Acer palmatum is a well-known deciduous tree commonly called the “Japanese Maple”. It is very popular among homeowners, gardeners and horticulturalists and is believed to have been in cultivation for over three hundred years.
The latin name Acer palmatum comes from the similarity between the shape of the leaves and the shape of a human hand. The common name “Japanese Maple” is a bit confusing because the species Acer japonica and Acer nipponicum exist as well, and, as their names imply, they, like many maples or acers, also originated in Japan. In addition, some of the varieties of these species (and many of the other acers) look so similar that they could easily be mistaken for varieties of one of the others. Although most references restrict the use of the name “Japanese Maple” to “acer palmatum” it is infrequently used to refer to Acer japonica as well. The situation is a confusing one.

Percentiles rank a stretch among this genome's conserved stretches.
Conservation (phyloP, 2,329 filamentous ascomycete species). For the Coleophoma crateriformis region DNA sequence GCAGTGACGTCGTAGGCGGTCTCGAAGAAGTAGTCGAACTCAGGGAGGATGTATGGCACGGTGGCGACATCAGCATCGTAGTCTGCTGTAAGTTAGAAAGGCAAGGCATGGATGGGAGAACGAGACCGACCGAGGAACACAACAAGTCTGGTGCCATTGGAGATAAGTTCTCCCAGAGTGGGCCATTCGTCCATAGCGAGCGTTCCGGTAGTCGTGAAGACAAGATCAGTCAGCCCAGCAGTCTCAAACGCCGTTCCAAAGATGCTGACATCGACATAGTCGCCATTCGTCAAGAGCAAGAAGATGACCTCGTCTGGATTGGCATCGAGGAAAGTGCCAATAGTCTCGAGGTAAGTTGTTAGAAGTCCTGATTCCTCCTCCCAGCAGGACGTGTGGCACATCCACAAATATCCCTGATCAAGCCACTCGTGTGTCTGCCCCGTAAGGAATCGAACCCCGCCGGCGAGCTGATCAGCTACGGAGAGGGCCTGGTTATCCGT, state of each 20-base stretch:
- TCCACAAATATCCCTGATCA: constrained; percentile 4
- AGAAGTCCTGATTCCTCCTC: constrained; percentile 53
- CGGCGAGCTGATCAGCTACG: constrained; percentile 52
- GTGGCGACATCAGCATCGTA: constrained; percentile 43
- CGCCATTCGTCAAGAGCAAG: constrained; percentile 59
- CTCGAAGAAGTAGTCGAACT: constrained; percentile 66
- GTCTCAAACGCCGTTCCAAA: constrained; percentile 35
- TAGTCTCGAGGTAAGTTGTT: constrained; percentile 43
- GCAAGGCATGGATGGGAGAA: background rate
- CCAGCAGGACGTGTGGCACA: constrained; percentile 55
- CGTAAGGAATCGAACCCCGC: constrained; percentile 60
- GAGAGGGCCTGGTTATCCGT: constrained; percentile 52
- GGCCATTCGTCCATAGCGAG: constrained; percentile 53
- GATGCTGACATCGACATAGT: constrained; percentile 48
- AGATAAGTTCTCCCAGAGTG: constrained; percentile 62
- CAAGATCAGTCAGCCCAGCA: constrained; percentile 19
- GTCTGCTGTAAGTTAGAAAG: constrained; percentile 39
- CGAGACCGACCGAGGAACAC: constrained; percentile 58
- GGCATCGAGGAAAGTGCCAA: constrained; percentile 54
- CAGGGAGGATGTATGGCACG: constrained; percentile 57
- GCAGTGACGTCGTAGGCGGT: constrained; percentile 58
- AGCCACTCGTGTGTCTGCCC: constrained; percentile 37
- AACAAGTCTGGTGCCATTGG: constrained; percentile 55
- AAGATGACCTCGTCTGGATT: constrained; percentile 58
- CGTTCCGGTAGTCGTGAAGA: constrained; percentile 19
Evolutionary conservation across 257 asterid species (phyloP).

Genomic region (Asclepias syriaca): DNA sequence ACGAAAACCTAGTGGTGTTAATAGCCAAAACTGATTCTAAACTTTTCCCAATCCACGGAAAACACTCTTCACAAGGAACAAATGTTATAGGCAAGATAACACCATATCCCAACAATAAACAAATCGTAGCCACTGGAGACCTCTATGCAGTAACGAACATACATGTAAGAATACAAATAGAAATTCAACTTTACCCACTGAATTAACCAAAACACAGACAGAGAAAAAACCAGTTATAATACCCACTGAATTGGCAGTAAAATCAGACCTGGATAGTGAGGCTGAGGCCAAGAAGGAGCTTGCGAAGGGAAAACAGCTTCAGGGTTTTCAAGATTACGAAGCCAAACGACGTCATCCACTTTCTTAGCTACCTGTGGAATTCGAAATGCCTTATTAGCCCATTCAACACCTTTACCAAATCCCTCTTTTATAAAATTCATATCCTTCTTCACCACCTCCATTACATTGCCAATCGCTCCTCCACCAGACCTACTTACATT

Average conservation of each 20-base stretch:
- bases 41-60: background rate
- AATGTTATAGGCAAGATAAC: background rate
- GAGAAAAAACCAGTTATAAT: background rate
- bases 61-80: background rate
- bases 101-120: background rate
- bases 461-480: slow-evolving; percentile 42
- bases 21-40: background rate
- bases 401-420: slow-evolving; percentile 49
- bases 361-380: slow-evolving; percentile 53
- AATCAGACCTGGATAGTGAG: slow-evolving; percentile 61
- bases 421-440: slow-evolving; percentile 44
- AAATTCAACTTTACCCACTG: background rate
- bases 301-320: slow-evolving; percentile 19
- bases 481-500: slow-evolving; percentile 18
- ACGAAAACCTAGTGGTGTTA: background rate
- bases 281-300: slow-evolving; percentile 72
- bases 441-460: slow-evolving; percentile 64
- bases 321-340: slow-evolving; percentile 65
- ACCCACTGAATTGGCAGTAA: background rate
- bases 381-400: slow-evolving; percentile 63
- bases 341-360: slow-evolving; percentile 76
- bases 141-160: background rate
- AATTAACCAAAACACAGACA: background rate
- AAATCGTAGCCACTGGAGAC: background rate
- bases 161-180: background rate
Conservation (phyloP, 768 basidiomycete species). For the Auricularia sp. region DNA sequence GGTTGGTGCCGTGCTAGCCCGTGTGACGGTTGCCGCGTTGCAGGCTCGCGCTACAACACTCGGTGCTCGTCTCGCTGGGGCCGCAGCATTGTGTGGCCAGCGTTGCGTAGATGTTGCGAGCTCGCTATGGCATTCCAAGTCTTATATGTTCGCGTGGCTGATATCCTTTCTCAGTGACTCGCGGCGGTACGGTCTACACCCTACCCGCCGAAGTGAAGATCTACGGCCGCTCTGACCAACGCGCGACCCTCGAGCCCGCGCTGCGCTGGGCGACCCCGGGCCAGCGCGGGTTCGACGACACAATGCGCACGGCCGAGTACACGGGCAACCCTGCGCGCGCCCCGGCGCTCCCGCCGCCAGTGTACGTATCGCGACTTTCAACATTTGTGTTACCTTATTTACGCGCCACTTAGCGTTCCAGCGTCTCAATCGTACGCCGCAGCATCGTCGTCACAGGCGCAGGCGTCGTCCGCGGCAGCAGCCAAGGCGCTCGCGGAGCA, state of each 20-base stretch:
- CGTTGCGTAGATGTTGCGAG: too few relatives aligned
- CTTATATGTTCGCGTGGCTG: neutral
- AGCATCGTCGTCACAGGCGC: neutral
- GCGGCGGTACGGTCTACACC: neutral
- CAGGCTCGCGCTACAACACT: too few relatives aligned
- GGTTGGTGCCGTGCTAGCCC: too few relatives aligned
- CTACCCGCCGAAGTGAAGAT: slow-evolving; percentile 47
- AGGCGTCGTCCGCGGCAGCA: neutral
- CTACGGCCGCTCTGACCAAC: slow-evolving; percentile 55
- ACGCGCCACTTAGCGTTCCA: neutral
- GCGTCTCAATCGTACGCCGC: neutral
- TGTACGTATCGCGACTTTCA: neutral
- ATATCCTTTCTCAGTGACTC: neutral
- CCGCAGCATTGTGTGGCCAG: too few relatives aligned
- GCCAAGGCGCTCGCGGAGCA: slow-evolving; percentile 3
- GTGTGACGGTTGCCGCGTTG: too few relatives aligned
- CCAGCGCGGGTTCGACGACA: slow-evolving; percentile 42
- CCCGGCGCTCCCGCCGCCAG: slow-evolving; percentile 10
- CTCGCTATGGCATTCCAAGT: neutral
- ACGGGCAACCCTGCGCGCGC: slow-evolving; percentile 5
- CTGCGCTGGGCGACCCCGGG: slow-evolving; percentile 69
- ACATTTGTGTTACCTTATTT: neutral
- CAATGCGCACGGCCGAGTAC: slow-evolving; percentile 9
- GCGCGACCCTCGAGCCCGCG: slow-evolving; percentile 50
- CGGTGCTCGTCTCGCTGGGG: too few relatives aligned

Acer palmatum is frequently planted as a specimen tree and makes a good subject for bonsai. They are prized because they have year-round interest: bare stems in winter; delicate foliage in changing tones in spring, and beautiful hues in autumn. In addition, some, like those of the A. palmatum dissectum group, have extraordinarily shaped leaves and colour. Further, they are difficult for the novice to propagate, and this adds to their value.
Synonym:Acer palmatum subsp. palmatum Synonym:Acer palmatum var. palmatum